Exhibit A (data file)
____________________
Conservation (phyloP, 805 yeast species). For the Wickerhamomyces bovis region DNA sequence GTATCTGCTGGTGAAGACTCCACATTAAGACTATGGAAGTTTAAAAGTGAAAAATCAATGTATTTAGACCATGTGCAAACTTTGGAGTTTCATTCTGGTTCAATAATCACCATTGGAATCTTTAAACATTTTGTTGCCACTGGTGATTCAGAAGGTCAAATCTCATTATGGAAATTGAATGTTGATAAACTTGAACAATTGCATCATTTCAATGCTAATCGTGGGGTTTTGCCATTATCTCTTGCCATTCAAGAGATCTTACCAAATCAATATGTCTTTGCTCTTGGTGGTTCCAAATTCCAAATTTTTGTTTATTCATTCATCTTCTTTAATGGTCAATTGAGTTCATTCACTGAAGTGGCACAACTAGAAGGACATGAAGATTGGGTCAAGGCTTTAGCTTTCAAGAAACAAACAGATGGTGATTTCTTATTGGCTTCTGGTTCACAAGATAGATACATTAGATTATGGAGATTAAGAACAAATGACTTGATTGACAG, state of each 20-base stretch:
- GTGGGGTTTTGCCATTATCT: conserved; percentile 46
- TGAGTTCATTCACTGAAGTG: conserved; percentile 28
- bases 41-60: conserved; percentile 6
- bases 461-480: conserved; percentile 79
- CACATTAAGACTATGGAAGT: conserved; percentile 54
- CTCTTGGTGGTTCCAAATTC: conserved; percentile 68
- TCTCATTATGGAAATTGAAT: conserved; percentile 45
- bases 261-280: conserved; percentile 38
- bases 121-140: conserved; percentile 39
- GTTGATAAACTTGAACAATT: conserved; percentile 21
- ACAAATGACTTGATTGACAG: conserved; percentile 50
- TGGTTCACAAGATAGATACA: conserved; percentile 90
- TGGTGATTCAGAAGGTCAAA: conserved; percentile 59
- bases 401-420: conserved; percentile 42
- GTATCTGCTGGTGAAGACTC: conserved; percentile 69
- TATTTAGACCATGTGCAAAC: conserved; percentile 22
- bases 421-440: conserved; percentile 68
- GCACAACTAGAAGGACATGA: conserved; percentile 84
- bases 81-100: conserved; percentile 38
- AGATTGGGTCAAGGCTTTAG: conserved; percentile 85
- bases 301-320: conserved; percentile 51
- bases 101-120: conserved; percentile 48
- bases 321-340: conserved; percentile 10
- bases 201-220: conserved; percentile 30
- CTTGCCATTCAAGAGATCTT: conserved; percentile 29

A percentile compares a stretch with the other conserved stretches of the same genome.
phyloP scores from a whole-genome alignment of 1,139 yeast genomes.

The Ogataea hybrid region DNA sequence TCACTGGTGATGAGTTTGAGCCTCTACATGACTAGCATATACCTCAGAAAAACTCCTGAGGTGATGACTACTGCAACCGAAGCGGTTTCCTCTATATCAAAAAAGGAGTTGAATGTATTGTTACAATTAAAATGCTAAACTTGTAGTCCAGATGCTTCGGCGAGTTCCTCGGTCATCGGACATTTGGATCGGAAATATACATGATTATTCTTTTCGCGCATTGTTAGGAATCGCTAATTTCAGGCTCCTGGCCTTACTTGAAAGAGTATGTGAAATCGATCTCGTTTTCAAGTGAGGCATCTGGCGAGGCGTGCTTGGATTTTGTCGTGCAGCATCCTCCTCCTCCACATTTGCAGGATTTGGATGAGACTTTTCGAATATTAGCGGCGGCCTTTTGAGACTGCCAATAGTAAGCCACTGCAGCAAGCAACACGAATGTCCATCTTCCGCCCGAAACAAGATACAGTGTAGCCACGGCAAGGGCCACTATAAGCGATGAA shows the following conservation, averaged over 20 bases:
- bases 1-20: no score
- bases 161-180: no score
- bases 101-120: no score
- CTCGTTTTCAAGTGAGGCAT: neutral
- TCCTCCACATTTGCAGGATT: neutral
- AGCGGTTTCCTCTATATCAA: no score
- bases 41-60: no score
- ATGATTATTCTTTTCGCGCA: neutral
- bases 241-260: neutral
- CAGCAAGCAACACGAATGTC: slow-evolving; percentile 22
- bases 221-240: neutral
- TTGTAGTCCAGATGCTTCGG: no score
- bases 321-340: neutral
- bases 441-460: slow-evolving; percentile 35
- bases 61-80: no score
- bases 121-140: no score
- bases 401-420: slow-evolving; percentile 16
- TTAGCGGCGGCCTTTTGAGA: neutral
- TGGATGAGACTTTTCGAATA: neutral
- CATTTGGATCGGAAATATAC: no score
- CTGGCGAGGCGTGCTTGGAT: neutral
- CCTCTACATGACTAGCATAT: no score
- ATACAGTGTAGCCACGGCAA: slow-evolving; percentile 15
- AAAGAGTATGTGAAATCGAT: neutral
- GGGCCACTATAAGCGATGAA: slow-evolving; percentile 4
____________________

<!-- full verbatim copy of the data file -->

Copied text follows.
Conservation (phyloP, 805 yeast species). For the Wickerhamomyces bovis region DNA sequence GTATCTGCTGGTGAAGACTCCACATTAAGACTATGGAAGTTTAAAAGTGAAAAATCAATGTATTTAGACCATGTGCAAACTTTGGAGTTTCATTCTGGTTCAATAATCACCATTGGAATCTTTAAACATTTTGTTGCCACTGGTGATTCAGAAGGTCAAATCTCATTATGGAAATTGAATGTTGATAAACTTGAACAATTGCATCATTTCAATGCTAATCGTGGGGTTTTGCCATTATCTCTTGCCATTCAAGAGATCTTACCAAATCAATATGTCTTTGCTCTTGGTGGTTCCAAATTCCAAATTTTTGTTTATTCATTCATCTTCTTTAATGGTCAATTGAGTTCATTCACTGAAGTGGCACAACTAGAAGGACATGAAGATTGGGTCAAGGCTTTAGCTTTCAAGAAACAAACAGATGGTGATTTCTTATTGGCTTCTGGTTCACAAGATAGATACATTAGATTATGGAGATTAAGAACAAATGACTTGATTGACAG, state of each 20-base stretch:
- GTGGGGTTTTGCCATTATCT: conserved; percentile 46
- TGAGTTCATTCACTGAAGTG: conserved; percentile 28
- bases 41-60: conserved; percentile 6
- bases 461-480: conserved; percentile 79
- CACATTAAGACTATGGAAGT: conserved; percentile 54
- CTCTTGGTGGTTCCAAATTC: conserved; percentile 68
- TCTCATTATGGAAATTGAAT: conserved; percentile 45
- bases 261-280: conserved; percentile 38
- bases 121-140: conserved; percentile 39
- GTTGATAAACTTGAACAATT: conserved; percentile 21
- ACAAATGACTTGATTGACAG: conserved; percentile 50
- TGGTTCACAAGATAGATACA: conserved; percentile 90
- TGGTGATTCAGAAGGTCAAA: conserved; percentile 59
- bases 401-420: conserved; percentile 42
- GTATCTGCTGGTGAAGACTC: conserved; percentile 69
- TATTTAGACCATGTGCAAAC: conserved; percentile 22
- bases 421-440: conserved; percentile 68
- GCACAACTAGAAGGACATGA: conserved; percentile 84
- bases 81-100: conserved; percentile 38
- AGATTGGGTCAAGGCTTTAG: conserved; percentile 85
- bases 301-320: conserved; percentile 51
- bases 101-120: conserved; percentile 48
- bases 321-340: conserved; percentile 10
- bases 201-220: conserved; percentile 30
- CTTGCCATTCAAGAGATCTT: conserved; percentile 29

A percentile compares a stretch with the other conserved stretches of the same genome.
phyloP scores from a whole-genome alignment of 1,139 yeast genomes.

The Ogataea hybrid region DNA sequence TCACTGGTGATGAGTTTGAGCCTCTACATGACTAGCATATACCTCAGAAAAACTCCTGAGGTGATGACTACTGCAACCGAAGCGGTTTCCTCTATATCAAAAAAGGAGTTGAATGTATTGTTACAATTAAAATGCTAAACTTGTAGTCCAGATGCTTCGGCGAGTTCCTCGGTCATCGGACATTTGGATCGGAAATATACATGATTATTCTTTTCGCGCATTGTTAGGAATCGCTAATTTCAGGCTCCTGGCCTTACTTGAAAGAGTATGTGAAATCGATCTCGTTTTCAAGTGAGGCATCTGGCGAGGCGTGCTTGGATTTTGTCGTGCAGCATCCTCCTCCTCCACATTTGCAGGATTTGGATGAGACTTTTCGAATATTAGCGGCGGCCTTTTGAGACTGCCAATAGTAAGCCACTGCAGCAAGCAACACGAATGTCCATCTTCCGCCCGAAACAAGATACAGTGTAGCCACGGCAAGGGCCACTATAAGCGATGAA shows the following conservation, averaged over 20 bases:
- bases 1-20: no score
- bases 161-180: no score
- bases 101-120: no score
- CTCGTTTTCAAGTGAGGCAT: neutral
- TCCTCCACATTTGCAGGATT: neutral
- AGCGGTTTCCTCTATATCAA: no score
- bases 41-60: no score
- ATGATTATTCTTTTCGCGCA: neutral
- bases 241-260: neutral
- CAGCAAGCAACACGAATGTC: slow-evolving; percentile 22
- bases 221-240: neutral
- TTGTAGTCCAGATGCTTCGG: no score
- bases 321-340: neutral
- bases 441-460: slow-evolving; percentile 35
- bases 61-80: no score
- bases 121-140: no score
- bases 401-420: slow-evolving; percentile 16
- TTAGCGGCGGCCTTTTGAGA: neutral
- TGGATGAGACTTTTCGAATA: neutral
- CATTTGGATCGGAAATATAC: no score
- CTGGCGAGGCGTGCTTGGAT: neutral
- CCTCTACATGACTAGCATAT: no score
- ATACAGTGTAGCCACGGCAA: slow-evolving; percentile 15
- AAAGAGTATGTGAAATCGAT: neutral
- GGGCCACTATAAGCGATGAA: slow-evolving; percentile 4